A cat can be considered a senior when it turns seven years old, when the aging process has normally begun.
As a pet owner, you should be aware of the most common ailments that can affect the quality of life of an older cat. With the help of various measures, the development of several such conditions can be delayed and prevented. We recommend that you have a senior check-up of your cat once or twice a year from the time the cat turns seven years old. During this health check, the veterinarian examines the following:
Mobility In Senior Cats
Stiffness in the back and legs often occurs in older cats, often due to degraded articular cartilage, osteoarthritis. In osteoarthritis, lameness and stiffness can be seen when the cat gets up after rest. Cats sometimes do not show symptoms until they have difficulty jumping up. A cat with osteoarthritis likes to lie in warm places at lower altitudes than before. Osteoarthritis can be painful. During senior check-ups, skeletons and joints are examined, and sometimes an appointment is made for an X-ray examination.
There are special foods and various supplements that help preserve the articular cartilage. These can be given as a preventative measure to slow down or counteract the onset of osteoarthritis, or combined with anti-inflammatory and analgesic treatment for those cats who have problems with their joints to increase their quality of life.
Problems With Teeth In A Senior Cat
60% of all cats over the age of five have a dental disease called dental resorption (TR) or feline odontoclastic resorptive lesions (FORL). In this disease, the dental tissue breaks down. The condition is very painful and requires treatment. In addition, tartar is a common finding in middle-aged and older cats.
Tartar can pave the way for inflammation in the gums and in the worst case to tooth loss (periodontitis). Tartar removal is done under light anesthesia and at the same time the mouth and teeth are examined. If a tooth does not look healthy or there is a pocket formation in the gums, further examination may be needed, such as a dental X-ray.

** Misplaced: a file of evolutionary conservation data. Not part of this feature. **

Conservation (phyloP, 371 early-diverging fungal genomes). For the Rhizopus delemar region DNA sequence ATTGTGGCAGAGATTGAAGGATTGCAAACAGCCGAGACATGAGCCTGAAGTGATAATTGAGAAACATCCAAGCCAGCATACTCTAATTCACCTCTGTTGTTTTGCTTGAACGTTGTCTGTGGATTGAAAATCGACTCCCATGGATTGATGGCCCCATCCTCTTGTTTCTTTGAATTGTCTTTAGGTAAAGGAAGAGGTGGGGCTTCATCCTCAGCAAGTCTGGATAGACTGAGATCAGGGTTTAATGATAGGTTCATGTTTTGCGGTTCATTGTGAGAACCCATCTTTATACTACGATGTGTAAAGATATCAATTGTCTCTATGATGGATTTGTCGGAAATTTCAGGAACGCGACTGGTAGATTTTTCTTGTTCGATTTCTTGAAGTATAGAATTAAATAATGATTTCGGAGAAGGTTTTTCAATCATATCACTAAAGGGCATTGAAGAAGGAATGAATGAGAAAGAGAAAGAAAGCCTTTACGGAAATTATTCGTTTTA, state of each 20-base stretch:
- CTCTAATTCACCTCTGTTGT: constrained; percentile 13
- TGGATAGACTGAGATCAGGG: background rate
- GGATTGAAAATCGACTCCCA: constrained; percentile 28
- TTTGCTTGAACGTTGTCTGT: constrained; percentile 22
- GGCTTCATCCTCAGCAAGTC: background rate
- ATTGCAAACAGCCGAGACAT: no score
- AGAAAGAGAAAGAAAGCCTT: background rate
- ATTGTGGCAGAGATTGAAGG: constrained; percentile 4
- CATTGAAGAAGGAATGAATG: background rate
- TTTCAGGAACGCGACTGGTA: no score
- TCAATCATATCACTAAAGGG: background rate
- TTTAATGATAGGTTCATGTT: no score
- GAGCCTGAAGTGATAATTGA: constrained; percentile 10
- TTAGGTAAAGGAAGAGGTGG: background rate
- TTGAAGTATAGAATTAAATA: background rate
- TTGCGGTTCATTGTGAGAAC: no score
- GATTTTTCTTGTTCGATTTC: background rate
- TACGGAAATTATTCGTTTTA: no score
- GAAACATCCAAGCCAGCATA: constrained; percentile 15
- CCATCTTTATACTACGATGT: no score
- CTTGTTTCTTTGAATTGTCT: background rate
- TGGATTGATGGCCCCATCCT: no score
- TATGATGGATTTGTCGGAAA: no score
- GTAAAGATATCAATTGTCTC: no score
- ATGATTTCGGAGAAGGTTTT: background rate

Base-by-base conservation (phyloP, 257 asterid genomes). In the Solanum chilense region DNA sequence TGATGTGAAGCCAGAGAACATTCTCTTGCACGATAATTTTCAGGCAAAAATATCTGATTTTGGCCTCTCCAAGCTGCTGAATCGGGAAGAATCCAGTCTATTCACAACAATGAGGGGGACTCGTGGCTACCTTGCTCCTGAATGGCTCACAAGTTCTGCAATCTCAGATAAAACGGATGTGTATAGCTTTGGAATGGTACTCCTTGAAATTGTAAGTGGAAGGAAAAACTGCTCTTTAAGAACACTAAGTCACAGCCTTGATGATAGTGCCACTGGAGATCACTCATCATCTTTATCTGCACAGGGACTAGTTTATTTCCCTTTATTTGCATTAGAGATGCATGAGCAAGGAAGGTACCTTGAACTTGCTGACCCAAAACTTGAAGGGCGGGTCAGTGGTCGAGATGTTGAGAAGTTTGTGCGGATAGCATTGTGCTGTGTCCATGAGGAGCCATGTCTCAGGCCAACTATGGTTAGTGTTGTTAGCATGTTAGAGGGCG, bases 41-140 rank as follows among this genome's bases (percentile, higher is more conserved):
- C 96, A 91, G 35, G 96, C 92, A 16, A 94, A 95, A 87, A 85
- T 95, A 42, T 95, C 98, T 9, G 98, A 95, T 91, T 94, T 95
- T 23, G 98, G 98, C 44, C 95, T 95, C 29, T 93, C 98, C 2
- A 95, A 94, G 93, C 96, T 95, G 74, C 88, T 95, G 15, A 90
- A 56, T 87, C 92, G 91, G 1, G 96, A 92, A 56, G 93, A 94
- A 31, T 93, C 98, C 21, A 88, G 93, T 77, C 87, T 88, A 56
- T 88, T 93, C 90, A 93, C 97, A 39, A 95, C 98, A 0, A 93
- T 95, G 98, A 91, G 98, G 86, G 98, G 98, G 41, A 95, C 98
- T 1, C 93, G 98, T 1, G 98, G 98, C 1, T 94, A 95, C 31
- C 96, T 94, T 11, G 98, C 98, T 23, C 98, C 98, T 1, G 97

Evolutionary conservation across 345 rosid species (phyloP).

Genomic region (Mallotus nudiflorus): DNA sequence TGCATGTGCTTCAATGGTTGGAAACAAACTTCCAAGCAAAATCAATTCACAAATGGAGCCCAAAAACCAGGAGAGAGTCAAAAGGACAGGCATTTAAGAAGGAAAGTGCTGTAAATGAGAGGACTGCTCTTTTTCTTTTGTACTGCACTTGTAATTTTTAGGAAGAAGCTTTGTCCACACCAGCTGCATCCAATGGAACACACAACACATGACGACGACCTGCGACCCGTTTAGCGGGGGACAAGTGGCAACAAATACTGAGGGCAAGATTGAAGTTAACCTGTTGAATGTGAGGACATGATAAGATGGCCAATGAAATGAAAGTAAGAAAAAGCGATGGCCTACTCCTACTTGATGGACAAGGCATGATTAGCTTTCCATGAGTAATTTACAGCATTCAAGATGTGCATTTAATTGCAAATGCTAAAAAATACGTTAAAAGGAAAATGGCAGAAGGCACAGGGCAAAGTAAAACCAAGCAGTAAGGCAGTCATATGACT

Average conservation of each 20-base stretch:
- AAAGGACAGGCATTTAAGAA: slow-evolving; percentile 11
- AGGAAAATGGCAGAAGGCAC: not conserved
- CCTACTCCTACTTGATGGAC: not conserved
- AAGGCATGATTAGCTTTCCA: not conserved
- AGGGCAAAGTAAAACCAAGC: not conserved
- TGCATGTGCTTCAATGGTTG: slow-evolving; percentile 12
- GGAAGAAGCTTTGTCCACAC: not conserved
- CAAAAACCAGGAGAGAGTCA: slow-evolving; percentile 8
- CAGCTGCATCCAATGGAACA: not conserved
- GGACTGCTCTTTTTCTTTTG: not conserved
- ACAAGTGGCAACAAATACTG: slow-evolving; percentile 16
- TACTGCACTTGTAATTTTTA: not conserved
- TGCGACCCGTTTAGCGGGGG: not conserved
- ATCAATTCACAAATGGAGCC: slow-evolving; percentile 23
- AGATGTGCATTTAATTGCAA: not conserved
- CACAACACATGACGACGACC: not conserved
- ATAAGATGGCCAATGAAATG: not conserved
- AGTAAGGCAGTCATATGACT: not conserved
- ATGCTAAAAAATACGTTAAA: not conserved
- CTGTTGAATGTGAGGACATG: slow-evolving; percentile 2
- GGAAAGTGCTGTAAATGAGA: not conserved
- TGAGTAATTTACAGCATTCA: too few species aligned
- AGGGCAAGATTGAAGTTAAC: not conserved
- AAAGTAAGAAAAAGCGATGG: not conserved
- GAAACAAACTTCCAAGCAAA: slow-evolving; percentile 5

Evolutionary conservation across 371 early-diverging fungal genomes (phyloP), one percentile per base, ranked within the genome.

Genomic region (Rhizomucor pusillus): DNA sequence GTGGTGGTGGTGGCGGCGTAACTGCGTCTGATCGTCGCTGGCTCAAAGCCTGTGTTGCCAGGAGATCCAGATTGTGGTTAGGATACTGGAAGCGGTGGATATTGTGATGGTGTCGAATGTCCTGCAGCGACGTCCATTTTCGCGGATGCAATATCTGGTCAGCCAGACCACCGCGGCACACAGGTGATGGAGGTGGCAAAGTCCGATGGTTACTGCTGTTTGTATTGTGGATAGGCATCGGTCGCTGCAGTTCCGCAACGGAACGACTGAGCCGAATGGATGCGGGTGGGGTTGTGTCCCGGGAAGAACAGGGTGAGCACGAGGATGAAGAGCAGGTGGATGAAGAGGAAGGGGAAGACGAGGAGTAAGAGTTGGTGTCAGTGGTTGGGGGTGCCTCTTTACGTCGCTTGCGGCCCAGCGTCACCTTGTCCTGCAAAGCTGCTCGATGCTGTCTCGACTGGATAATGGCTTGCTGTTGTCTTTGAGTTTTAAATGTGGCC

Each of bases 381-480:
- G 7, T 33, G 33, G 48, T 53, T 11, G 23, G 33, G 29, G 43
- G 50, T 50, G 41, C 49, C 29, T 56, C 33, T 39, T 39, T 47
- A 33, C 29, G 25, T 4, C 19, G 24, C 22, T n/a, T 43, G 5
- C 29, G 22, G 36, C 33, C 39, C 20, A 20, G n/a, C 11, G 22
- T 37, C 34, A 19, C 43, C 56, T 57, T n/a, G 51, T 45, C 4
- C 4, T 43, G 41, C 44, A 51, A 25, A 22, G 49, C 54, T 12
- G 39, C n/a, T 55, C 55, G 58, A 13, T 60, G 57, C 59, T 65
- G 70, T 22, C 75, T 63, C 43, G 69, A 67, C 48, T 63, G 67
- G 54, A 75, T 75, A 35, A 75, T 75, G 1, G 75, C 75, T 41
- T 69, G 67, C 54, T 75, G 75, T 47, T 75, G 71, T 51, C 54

Monitoring Your Cat’s Weight
Being overweight can worsen the condition of a cat with osteoarthritis and can cause the joints to become overloaded, which can lead to pain and impaired mobility. If the cat is overweight, you can try switching to a slimming food that can reduce weight and light food that helps keep the weight at a reasonable level. Obesity can also lead to diabetes.
During the senior check, routine blood samples are taken to examine, among other things, how high the cat’s blood sugar is.
During a health examination, routine blood samples are taken and any urine samples that can, among other things, reveal early signs of impaired kidney or liver function. With the help of special feed, the course of such diseases can be delayed.
Metabolism In Senior Cats
Older cats may have increased metabolism due to hypothyroidism (hyperthyroidism, sometimes called toxic goiter). Cats with hyperthyroidism are often lean despite having a good appetite. They may appear more restless or walk away more, and they have an increased heart rate.
They also risk high blood pressure, which, among other things, increases the risk of bleeding in the eyes or brain, causes changes in the heart or worsens a possible impaired kidney function.
Hypothyroidism can be detected by a special blood test. It is also possible to measure blood pressure in cats. If the cat is healthy and well and no abnormality has emerged during the examination or blood test, we recommend that the older cat eats senior food, which covers all its needs. With regular health check-ups and good feeding, we can give the cat a good quality of life for life.